‘After’-life

Writing a poem ‘after’ another

One of Donald Hall’s later poems is called ‘Summer Kitchen’, an evocative piece recalling the mundane glories that two people in love sometimes share, in this case Hall and his much-lamented late wife, the poet Jane Kenyon. It’s a very simple and lucid poem, three stanzas of quatrains in an ABAB etc rhyming scheme. The domestic scene it limns is that of a lover making dinner for their partner, the speaker of the poem. There are no tricks or linguistic pyrotechnics, it’s just a glimpse of someone making a meal under the poetic gaze yet the poem exudes pleasure and sensuality:

I watched her cooking, from my chair.

            She pressed her lips

Together, reached from kitchenware,

And tasted sauce from her fingertips.

The tableau we’re given as readers seems one of authenticity, we have all been in such a situation before. Donald Hall was a prolific poet and I must be honest in saying that not all of his poems speak to me that much, but I think ‘Summer Kitchen’ is a masterpiece of restraint. In fact, I loved the work so much that it triggered a poem of my own called ‘Circadian rhythms’ which featured in my third collection Summer / Break (Shoestring Press, 2022). I was proud to label this poem ‘after Donald Hall’ and it clearly shows a debt to the original text, the ‘verbal icon’. Here is Hall’s concluding stanza:

“It’s ready now. Come on,” she said.

            “You light the candle.”

We ate, and talked, and went to bed,

And slept. It was a miracle.

The cynic may think that there is nothing numinous about an uneventful life but when I was writing my own poem, the effects of the Covid pandemic were already very much upon us and a quiet, forgettable day spent together in a copacetic way, was a blessing. Not being in the slightest bit religious myself, I struggled to hit any sort of spiritual or miraculous note in my own poem, in which I list our quotidian routines. Here are the closing stanzas:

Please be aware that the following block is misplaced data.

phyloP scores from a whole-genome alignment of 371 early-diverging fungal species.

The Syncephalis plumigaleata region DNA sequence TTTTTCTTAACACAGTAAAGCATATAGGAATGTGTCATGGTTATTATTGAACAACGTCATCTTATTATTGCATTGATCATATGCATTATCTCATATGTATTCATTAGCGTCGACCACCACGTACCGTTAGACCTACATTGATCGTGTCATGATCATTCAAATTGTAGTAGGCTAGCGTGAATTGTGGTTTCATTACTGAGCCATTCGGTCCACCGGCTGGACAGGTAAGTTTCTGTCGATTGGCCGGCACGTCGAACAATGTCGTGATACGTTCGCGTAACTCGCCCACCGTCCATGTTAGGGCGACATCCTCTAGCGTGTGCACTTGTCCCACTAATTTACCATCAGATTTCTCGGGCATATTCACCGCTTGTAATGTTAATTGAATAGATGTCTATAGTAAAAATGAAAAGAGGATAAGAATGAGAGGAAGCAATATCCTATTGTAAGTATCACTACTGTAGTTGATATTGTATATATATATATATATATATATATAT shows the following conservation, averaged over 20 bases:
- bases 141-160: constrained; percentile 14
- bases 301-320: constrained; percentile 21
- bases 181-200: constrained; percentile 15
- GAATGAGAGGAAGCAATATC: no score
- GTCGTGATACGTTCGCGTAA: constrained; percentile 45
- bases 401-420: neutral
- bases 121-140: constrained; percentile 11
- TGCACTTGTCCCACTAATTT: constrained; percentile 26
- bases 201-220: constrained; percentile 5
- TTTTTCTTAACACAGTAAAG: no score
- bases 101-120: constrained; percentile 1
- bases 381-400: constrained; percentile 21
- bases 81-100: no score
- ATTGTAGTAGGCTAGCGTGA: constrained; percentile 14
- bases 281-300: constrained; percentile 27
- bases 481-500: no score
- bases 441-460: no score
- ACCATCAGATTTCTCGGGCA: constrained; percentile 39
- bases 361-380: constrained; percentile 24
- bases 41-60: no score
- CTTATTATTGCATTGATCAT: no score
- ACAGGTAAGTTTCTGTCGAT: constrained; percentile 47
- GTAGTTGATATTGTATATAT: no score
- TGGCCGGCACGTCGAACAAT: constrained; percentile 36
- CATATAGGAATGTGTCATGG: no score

You cooked lunch, and I did dinner.

You spoke Flemish online with family.

I stuck to English on the phone with my mother.

The cat sat on each of our laps. We went

to bed together, both asleep within minutes.

It was one of the best days of my life.

In all earnestness, it was one of the best days of my life. There was a time during the pandemic in the early stages, before the actuality of continued close living took its toll on partnerships, that a day spent in uneventful contentment was a victory. Since we’ve come out of Covid, it has shocked me to discover how many long-term relationships ran aground during the pandemic. My relationship was nearly 14 years, spanning my second year of university to June 2021. My poem ‘Circadian rhythms’, which I thought captured a sense of the solidity of our relationship, was in fact something of a swansong. This is not the case with Donald Hall’s poem that pines for a lover who is dead and a lover who, not being dead, would still be devoted to the speaker of the poem. In that sense, my poem lacks the emotional heft of Hall’s, but parting, especially when it is non-reciprocal, is undeniably a form of grief.

It is always a quandary, writing a poem ‘after’ another. There are few poems I know of that were written ‘after’ another poem that have eclipsed the original in the public mind. That said, most poets have poems in their collections that are dedicated to, or after, other poets. We seem drawn as poets to pay tribute to those who have gone before us, but also to mark our own little piece of territory. There is much to be said about the boundary between a poem that is respectfully ‘after’ another and a poem which is just a blatant plagiarism. A poem that plagiarises often paraphrases and dilutes what has already been said but presents itself as an original epiphany, independent of anything that has come before. Poems that mark themselves as ‘after’ another realise, to quote the Scottish poet Sydney Goodsir Smith, poetry is part of a tragic cycle, that:

            Aa this will happen aa again,

Monie and monie a time again.

One thought on “‘After’-life

  1. Lovely bit of comment on the ‘after’ genre. In this case, I think your poem DOES have an emotional impact equal to Donald Hall’s. I don’t say that lightly.

    Liked by 1 person

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